What is your research about?
“Currently many biotechnologists are trying to produce Biofuel and many pharmaceutical compounds from genetically engineered cell factories such as bacteria and yeasts. These cell factories can produce such biofuel, chemical compounds for example by using sugar but could not excrete to external environment by themselves. Hence, we need to extract them from cells. Current extraction method needs toxic chemicals to damage such cells to extract the intracellular compound produced by these cell factories. Here we are planning to use nanoparticles containing vertical graphene spikes which could partly tear the cell membrane to leak-out such intracellular compounds without totally damaging the cells in cell factories. This approach will be doubly beneficial, which gives the re-utilization of graphene coated nanomaterials several times and microbial cells after interaction with graphene will leak out the biofuels and possibly reach back to normal metabolic stage and start producing biofuels again. This will make this process more sustainable and reduce the use of toxic chemical in biotech industries”.
Your research on graphen and biofuels a part of the new center for research on two-dimensional materials, 2D-Tech.
Can you tell us something about this?
“In the 2D-Tech consortium we are jointly working with Bio-Petrolia, which is startup company, having various cell factories with potential to produce biofuels and pharmaceuticals in large scale. We will utilize graphene to extract the biofuels from these cell factories and try to optimize our method for online extraction of biofuels in larger scale which could be useful for larger biotech as well as Pharma industries”.
What has your research found?
“Now we are at the primary stage. However, our preliminary results are exiting and driving us forward to utilize this nanotechnological method for the biofuels extraction from microbial cell factories”.
With your results, you highlight new opportunities for biofuel production.
Who could benefit from your research?
“Since our approach will be sustainable and ecofriendly, primary beneficiaries will be biotech and pharmaceutical industries who are using cell factories to produce such chemicals. We believe that our approach will be cost effective by decreasing the extraction time and cost that needs in current methods. That will probably reduce the overall price of such biofuels and chemical compounds for end users, which are general public”.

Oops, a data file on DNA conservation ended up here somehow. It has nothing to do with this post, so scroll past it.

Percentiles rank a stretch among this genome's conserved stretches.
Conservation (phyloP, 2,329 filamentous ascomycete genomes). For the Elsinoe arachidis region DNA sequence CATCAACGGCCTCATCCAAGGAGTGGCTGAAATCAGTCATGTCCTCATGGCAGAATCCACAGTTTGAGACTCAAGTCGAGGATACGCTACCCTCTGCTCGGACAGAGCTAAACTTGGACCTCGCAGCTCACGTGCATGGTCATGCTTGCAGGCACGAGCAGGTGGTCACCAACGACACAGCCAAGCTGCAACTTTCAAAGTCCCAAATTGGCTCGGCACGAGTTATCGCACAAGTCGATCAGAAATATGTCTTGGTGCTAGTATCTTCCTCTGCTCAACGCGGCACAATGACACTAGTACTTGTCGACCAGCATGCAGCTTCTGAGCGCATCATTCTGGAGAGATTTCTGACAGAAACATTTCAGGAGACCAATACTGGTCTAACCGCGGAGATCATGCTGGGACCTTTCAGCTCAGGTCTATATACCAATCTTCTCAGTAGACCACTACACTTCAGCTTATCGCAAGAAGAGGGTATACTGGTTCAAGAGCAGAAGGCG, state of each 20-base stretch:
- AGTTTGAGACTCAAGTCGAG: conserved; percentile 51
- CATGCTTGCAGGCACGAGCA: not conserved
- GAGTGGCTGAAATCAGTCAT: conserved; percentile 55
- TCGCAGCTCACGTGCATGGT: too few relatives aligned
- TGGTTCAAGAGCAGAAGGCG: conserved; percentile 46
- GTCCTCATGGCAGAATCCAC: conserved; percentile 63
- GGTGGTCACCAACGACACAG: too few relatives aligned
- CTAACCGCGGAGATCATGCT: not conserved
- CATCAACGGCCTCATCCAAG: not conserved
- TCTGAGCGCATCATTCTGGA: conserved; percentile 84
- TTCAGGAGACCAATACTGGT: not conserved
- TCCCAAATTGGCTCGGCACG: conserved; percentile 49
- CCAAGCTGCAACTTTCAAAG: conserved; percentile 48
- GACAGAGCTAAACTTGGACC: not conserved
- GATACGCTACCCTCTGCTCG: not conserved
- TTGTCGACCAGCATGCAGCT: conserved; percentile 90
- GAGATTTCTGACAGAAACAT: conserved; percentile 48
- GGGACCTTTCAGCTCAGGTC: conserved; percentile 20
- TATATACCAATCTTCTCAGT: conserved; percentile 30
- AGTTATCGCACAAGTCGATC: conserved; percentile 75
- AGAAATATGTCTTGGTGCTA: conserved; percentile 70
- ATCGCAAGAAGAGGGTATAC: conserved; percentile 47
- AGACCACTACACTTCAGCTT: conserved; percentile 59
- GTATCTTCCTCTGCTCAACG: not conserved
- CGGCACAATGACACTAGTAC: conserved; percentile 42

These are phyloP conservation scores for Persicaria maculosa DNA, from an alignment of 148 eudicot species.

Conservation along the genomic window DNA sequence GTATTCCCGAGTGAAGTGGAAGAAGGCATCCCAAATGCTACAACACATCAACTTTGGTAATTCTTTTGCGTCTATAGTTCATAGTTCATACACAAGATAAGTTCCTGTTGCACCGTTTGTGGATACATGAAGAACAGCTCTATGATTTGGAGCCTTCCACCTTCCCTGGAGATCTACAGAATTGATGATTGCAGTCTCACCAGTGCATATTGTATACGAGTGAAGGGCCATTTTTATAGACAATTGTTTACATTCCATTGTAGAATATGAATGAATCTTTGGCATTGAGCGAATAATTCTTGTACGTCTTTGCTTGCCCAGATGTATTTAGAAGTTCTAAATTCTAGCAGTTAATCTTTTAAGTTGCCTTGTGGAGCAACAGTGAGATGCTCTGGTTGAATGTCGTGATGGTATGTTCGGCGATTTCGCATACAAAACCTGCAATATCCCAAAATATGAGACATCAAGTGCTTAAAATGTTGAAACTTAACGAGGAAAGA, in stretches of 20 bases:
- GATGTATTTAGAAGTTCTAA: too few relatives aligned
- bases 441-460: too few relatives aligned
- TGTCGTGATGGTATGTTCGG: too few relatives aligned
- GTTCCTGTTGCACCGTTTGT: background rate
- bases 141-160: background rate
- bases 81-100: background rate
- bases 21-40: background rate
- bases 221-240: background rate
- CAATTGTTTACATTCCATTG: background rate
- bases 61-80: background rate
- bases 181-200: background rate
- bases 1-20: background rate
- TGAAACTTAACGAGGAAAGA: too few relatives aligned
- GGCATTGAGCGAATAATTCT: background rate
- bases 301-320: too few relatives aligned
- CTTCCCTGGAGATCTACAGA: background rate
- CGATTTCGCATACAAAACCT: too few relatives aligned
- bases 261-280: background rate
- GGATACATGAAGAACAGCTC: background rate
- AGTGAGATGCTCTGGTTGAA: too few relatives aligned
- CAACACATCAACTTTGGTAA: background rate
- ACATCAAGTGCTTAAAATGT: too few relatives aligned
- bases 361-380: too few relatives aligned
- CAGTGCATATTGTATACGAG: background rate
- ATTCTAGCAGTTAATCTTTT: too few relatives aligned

How can these materials be used in the production of biofuels?
“Graphene is lipophilic material and are known to interact with the microbial cell membrane. We have already seen the evidence of the interaction between graphene nanoflakes and microbial cell membrane and protrude intracellular materials. These excellent behaviors of graphene will help us to extract the intracellular biofuels or chemicals from microbial cell factories”.
What are you and your colleagues hoping for?
“In long term we are hoping to develop facile and strategic methods which can be used to extract intracellular biofuels from cell factories in larger industrial scale replacing the currently used toxic chemicals to completely damage microbial cells to extract the intracellular chemicals”.
Do you have any insights that might be interesting to tell us in the energy field?
“Currently biofuels are getting much more attention due to the raising concern in environmental sustainability. Here microbial cell factories are providing the excellent platform to produce such energy associated chemicals. With the advancement in the science and technology, there is lots of improvement in the large-scale production of biofuels by using microbial cells, that is quite exciting and give us hope to replace the non-sustainable energy sources with bio-based energy in near future”.
What is the next step?
“Next step is the optimization of graphene coatings which could efficiently extract the intracellular biofuels while being minimally harmful to cells and design online biofuel extraction system which can be useful for biotech industries”, Santosh Pandit concludes.
Major investment to take the 2D materials into the society
By: Ann-Christien Nordin